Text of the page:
I drove north, more or less along the beach, until a couple of dogs let me know in no uncertain terms that I was in a dead-end and needed to go back. I had reached an area where private houses now occupied the waterfront. I crossed a bridge over a mangrove area and continued north until the "swimming pool" across the road. My current ride was not amphibious. Executing a perfect 8 point turn in the narrow road, I made my way back to "civilization".
Definitely a remote destination and I'm sure one of those little towns where the bars are well-attended for lack of other activity. Xcalak is one of those places where the pavement ends, literally and figuratively.
I left Xcalak and headed northwest slowing when passing once again the "landfill" on the side of the road where some workers had stopped. Looked like a lot of plastic rather than trash and it was right along the side of the road where it could wash out at some point. I passed the stretch of road where tree trunks, less their branches, had been overtaken by vines and looked like giant green statues in the swamp. I left the villages of Xahuayxol and Punta Herradura for another day. It was raining once again and I pressed on for Mahahual.
Back at the original road and the turn for Mahaual, the rain was coming down. The lonely Pemex station was the beginning of development and the 5 Km to town went quickly. I passed on the turn off for the cruise ship port and stopped at the lighthouse for a look. Town to the right, cruise ship port to the left and the reef right there. Deep water was only a few meters off shore.
There's the beach with many tables and palapas or umbrellas, a walkway for bikes and pedestrians, and then the restaurants along the waterfront. Behind the restaurants is the main road into town. It's one way traffic by the restaurants and hotels necessitating a back road to get out of town.
Each restaurant had their touts on side of the street hawking the finest of food, the best prices, and beach dining. I opted for restaurant parking rather than leave the car on the street or in the soccer field. Although I'm told crime is very low, I'm not going to tempt fate any more than necessary. El Capitan Mono and a menu that advertised American Lobster vice the Caribbean Lobster won my attention. I was soon met by Stewart and we enjoyed a nice lunch on the beach. Not lobster but some excellent tacos. The prices were, as expected, a bit higher than Calderitas but not by much. Oh, the lobster by the way was Caribbean despite the picture and sold for 1.10 peso per gram. Yeah, like gold. Per gram. That's about US$38.50 per pound. Ouch!
Despite the lack of visiting cruise ship, the beach tables filled quickly. Mostly Mexican tourists come up on cruise buses but also individual families, often three or more generations together, came for food and a swim. The smell of salt water was in the air (I was reminded how much I missed that) and the soft sand under my feet. There were neither mosquitoes nor sand fleas but I did notice several of the lighter-skinned tourists sporting the tell-tale mark of sand flea bites. Not sure where they had been. But it was a cool day and I was wearing two shirts and jeans. I was more protected than normal even if still just sporting sandals.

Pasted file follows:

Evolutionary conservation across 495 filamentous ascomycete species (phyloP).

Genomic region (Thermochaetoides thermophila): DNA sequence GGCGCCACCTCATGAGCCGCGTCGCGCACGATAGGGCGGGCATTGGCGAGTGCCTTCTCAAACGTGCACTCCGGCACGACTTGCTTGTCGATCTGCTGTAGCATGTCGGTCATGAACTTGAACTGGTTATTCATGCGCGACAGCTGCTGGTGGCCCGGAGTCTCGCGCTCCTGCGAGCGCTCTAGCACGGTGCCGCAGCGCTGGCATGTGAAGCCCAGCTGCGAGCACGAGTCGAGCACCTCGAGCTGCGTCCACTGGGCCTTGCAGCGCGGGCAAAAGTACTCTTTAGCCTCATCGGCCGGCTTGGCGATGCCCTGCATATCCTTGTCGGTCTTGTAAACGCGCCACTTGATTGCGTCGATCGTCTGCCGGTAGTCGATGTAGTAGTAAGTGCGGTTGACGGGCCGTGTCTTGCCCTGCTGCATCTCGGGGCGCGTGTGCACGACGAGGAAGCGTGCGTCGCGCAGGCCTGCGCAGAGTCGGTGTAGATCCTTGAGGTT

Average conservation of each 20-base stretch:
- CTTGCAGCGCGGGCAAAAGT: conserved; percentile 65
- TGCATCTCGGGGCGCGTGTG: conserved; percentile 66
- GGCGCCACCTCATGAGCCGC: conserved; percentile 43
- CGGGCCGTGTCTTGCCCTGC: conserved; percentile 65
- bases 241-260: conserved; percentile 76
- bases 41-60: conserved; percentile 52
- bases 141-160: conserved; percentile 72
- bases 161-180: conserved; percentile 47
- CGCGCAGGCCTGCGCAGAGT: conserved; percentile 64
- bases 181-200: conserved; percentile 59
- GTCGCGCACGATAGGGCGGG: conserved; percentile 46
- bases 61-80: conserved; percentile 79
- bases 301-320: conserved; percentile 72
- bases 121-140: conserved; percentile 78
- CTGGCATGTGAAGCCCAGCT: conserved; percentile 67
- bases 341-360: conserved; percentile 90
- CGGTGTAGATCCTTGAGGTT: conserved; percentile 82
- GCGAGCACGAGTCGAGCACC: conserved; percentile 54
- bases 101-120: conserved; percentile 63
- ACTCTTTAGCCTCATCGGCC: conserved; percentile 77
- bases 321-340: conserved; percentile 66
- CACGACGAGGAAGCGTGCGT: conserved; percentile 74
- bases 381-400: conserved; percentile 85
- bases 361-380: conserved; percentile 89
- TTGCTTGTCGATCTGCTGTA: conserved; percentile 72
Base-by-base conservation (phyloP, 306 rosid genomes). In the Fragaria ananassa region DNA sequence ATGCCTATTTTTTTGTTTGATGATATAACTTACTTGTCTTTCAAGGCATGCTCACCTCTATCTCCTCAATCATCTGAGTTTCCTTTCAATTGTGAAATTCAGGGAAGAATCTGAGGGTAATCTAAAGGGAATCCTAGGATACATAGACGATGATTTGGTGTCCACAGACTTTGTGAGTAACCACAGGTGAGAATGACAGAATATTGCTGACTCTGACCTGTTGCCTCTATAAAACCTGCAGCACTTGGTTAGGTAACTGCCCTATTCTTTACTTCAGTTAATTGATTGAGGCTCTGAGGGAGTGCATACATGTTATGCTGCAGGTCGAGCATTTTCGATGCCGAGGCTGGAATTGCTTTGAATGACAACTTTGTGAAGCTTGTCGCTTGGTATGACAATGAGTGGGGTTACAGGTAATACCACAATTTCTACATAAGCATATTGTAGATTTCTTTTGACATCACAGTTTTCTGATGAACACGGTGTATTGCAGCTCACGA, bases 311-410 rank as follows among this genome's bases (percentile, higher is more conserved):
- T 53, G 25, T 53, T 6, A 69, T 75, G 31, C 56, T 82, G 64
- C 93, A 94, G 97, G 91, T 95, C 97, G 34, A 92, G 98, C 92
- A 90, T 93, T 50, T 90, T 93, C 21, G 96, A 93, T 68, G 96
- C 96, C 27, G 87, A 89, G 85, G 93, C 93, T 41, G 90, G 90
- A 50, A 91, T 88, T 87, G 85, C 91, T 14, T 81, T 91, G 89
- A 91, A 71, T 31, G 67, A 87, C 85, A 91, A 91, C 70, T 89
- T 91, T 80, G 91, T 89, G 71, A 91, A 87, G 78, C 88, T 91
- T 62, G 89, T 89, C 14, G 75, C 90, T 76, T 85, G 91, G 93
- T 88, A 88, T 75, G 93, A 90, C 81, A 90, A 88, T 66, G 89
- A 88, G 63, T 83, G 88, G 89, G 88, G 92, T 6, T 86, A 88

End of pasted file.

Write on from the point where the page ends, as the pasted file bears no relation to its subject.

After lunch, I gave Stewart his package from Chetumal and the second of the three pineapples. I walked along the beach and saw the usual assembly of tourist trinkets for sale. Right where I would turn around and head back was a bar selling beer at 15 pesos. Cheap, cold, and a good label. Perfect beer. Belly up to the bar for the lack of tables, I was soon invited to sit with Carol and "Nacho" (Ignacio) who were handcrafting some very nice jewelry and far different from the usual tourist junk I had seen before. He's Mexican, she's from Germany, and we had a nice international chit-chat. I left with a little something for the Wifey that I'm sure she'll like.
The back road out of town, on the other side of the soccer field, was in somewhat less repair. A local church had a Christmas tree made of plastic bottles out front and some tourists had stopped to get a picture. The houses, restaurants, and stores along this road were decidedly Mexican. No tourists here.
Heading back I noted once again how the return along a "new" road seems so much shorter than the first pass. Despite that, if I had to make this trip every couple of weeks for supplies from the big city, it would no doubt get downright boring. The boys at the military checkpoint earned the last of my pineapples. At Hwy307 I turned left and headed into clear skies and the reflected glow of the setting sun.